A yard covered in wild onions- and what it teaches us.

The Eldest knew immediately from the pungent odor that these lovely flowers were wild onions. Merriwether’s informative foraging web page helped us to confirm our suspicions. Also called wild garlic or meadow garlic, wild onion comes from the Allium family.

Allium was the Latin name for the onion. Some herbalists think the name comes from the Celtic word “all” meaning pungent. “Alla” in Celtic means feiry. Canadense means of Canada, but refers to north North America. Tricoccum means three seeds. Roman’s called garlic the “stinking rose”.

Conducting an internet set for “wild onions” leads us to endless pages on how to “rid your yard of onion grass or wild onions”. I try to hide my disappointment. Why not forage? I make a vow to keep from disparaging weeds in front of the little people- to honor what we find in abundance without demanding that our lawn “look like all the others”.

I want to give my girls something to hold against a culture that tells them they should want to look like every other girl. That a “good lawn” is one that looks perfectly manicured, sterile, similar, immaculate perfection. So I offer our yard as an example of natural beauty- and how much nature has to offer if we honor it as we find it.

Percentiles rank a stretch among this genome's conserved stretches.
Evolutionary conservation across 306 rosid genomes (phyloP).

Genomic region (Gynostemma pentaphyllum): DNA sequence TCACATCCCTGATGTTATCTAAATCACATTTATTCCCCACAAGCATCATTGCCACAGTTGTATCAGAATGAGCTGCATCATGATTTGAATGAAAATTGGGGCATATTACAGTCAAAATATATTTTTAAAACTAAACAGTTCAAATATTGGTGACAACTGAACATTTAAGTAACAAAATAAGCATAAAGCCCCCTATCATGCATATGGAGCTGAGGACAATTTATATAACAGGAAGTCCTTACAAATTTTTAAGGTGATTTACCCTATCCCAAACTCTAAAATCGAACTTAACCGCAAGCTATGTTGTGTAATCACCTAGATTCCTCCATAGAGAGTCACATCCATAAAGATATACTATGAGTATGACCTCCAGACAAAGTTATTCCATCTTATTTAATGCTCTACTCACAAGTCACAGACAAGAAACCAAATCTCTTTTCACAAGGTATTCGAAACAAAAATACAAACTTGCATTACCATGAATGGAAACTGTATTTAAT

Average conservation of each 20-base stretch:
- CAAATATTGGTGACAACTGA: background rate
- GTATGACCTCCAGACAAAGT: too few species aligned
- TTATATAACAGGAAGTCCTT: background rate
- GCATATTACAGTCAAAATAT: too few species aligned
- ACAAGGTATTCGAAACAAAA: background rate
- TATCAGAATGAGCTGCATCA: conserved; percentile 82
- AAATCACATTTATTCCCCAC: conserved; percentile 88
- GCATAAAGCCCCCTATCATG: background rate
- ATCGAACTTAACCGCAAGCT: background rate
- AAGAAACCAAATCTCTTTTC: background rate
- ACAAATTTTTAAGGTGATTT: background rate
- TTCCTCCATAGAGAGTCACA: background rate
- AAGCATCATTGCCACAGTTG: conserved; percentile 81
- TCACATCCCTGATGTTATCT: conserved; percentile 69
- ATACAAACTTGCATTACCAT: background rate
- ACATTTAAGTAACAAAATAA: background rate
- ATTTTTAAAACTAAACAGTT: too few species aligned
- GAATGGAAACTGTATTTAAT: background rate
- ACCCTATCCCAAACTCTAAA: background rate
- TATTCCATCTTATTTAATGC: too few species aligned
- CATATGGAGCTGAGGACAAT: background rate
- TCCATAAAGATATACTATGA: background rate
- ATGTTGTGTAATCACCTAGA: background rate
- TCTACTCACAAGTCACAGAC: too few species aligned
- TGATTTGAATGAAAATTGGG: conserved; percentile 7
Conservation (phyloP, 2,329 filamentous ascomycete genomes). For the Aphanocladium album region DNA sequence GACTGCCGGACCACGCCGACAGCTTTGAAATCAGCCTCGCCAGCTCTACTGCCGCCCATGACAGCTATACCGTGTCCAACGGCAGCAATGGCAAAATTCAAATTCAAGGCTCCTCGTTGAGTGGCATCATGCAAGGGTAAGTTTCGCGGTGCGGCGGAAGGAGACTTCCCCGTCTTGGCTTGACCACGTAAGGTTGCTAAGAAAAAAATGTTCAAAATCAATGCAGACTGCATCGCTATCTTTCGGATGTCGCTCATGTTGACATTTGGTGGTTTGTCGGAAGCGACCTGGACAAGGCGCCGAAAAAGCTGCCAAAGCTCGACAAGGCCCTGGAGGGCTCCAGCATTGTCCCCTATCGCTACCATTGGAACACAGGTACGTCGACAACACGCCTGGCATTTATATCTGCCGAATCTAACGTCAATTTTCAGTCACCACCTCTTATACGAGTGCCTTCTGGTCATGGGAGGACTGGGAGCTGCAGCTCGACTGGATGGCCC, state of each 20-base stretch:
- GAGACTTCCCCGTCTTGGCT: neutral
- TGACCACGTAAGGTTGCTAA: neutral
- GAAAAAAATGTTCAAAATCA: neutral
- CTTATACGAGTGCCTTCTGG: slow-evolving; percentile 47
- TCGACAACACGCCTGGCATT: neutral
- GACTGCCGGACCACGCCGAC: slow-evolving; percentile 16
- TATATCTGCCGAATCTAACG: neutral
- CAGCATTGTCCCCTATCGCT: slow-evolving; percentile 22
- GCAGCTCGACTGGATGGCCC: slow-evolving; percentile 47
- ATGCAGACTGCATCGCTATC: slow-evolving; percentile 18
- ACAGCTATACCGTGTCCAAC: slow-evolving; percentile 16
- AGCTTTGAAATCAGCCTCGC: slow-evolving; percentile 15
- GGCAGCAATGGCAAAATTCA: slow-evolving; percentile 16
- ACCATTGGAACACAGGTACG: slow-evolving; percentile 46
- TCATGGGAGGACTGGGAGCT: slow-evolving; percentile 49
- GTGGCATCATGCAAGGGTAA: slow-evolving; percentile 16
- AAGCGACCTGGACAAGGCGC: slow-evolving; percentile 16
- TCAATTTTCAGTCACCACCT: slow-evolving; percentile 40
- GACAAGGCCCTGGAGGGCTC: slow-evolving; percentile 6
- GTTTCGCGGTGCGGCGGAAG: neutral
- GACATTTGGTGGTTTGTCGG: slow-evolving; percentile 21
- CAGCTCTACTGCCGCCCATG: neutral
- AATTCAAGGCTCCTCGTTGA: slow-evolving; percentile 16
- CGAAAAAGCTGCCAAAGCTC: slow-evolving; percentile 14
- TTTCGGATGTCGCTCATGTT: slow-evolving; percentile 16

Looking at the tiny bulbs ready to burst with the miniscule onions, lifting my fingers to my nose to be sure of the scent, I think of the time Prophet found me in the kitchen, slicing onions for a salad.

“Why are you crying, mommy?” she asked.

“It’s the onions,” I replied, smiling through blurred eyes, “They make me cry.”

“Then I don’t like onions- if they make you sad.”

I remember how strange it felt to try and explain that I liked cutting onions- that I enjoyed the way they cleared my eyes, savored the way they made me cry.

Rather than allow them to be mowed down by the lawnmower, we decided to harvest the onions. But when are wild onions ideally harvested? The Eldest runs inside to consult his sacred text, the book given to him by our neighbors, the Brooks, a few years ago.

Wild onion (Allium canadense)

Thus we find ourselves in the thrall of another wild plant- another afternoon devoted to discovering the mystery of the weeds beneath our noses. Another day where the lessons we planned are not quite the lessons we learned. My heart swells with gratitude.

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